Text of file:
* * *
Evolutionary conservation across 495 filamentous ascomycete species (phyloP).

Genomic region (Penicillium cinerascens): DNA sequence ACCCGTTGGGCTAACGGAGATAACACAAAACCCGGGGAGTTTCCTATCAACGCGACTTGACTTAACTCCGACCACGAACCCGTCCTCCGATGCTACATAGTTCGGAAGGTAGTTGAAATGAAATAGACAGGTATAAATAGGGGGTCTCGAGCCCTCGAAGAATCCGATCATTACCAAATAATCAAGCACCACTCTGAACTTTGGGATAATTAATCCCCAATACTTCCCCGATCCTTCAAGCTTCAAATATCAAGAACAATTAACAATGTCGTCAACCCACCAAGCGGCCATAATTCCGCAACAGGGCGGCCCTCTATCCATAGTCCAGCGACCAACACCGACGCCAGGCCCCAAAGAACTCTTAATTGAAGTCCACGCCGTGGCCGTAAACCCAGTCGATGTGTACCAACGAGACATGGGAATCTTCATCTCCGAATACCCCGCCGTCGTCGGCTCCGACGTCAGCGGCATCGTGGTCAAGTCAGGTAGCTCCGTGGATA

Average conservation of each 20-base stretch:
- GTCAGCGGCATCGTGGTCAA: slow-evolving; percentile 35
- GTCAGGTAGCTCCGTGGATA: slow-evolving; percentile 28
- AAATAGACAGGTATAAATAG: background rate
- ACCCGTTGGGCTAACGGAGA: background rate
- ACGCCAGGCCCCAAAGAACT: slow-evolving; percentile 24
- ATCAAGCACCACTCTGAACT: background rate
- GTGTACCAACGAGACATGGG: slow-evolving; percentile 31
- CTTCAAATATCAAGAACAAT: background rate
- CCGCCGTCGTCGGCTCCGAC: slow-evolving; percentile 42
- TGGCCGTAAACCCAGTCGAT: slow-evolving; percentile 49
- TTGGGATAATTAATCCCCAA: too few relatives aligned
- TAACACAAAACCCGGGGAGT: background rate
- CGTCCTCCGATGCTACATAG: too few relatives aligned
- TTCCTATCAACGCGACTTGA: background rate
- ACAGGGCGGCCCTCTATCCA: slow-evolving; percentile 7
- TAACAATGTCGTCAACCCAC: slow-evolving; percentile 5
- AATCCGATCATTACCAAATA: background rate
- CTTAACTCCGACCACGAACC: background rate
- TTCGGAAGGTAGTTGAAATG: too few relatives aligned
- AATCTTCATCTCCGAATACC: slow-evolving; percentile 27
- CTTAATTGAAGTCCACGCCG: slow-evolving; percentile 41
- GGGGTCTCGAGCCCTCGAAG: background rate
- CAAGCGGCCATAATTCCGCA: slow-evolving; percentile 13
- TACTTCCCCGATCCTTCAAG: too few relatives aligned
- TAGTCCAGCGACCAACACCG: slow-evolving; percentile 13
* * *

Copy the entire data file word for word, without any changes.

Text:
Evolutionary conservation across 495 filamentous ascomycete species (phyloP).

Genomic region (Penicillium cinerascens): DNA sequence ACCCGTTGGGCTAACGGAGATAACACAAAACCCGGGGAGTTTCCTATCAACGCGACTTGACTTAACTCCGACCACGAACCCGTCCTCCGATGCTACATAGTTCGGAAGGTAGTTGAAATGAAATAGACAGGTATAAATAGGGGGTCTCGAGCCCTCGAAGAATCCGATCATTACCAAATAATCAAGCACCACTCTGAACTTTGGGATAATTAATCCCCAATACTTCCCCGATCCTTCAAGCTTCAAATATCAAGAACAATTAACAATGTCGTCAACCCACCAAGCGGCCATAATTCCGCAACAGGGCGGCCCTCTATCCATAGTCCAGCGACCAACACCGACGCCAGGCCCCAAAGAACTCTTAATTGAAGTCCACGCCGTGGCCGTAAACCCAGTCGATGTGTACCAACGAGACATGGGAATCTTCATCTCCGAATACCCCGCCGTCGTCGGCTCCGACGTCAGCGGCATCGTGGTCAAGTCAGGTAGCTCCGTGGATA

Average conservation of each 20-base stretch:
- GTCAGCGGCATCGTGGTCAA: slow-evolving; percentile 35
- GTCAGGTAGCTCCGTGGATA: slow-evolving; percentile 28
- AAATAGACAGGTATAAATAG: background rate
- ACCCGTTGGGCTAACGGAGA: background rate
- ACGCCAGGCCCCAAAGAACT: slow-evolving; percentile 24
- ATCAAGCACCACTCTGAACT: background rate
- GTGTACCAACGAGACATGGG: slow-evolving; percentile 31
- CTTCAAATATCAAGAACAAT: background rate
- CCGCCGTCGTCGGCTCCGAC: slow-evolving; percentile 42
- TGGCCGTAAACCCAGTCGAT: slow-evolving; percentile 49
- TTGGGATAATTAATCCCCAA: too few relatives aligned
- TAACACAAAACCCGGGGAGT: background rate
- CGTCCTCCGATGCTACATAG: too few relatives aligned
- TTCCTATCAACGCGACTTGA: background rate
- ACAGGGCGGCCCTCTATCCA: slow-evolving; percentile 7
- TAACAATGTCGTCAACCCAC: slow-evolving; percentile 5
- AATCCGATCATTACCAAATA: background rate
- CTTAACTCCGACCACGAACC: background rate
- TTCGGAAGGTAGTTGAAATG: too few relatives aligned
- AATCTTCATCTCCGAATACC: slow-evolving; percentile 27
- CTTAATTGAAGTCCACGCCG: slow-evolving; percentile 41
- GGGGTCTCGAGCCCTCGAAG: background rate
- CAAGCGGCCATAATTCCGCA: slow-evolving; percentile 13
- TACTTCCCCGATCCTTCAAG: too few relatives aligned
- TAGTCCAGCGACCAACACCG: slow-evolving; percentile 13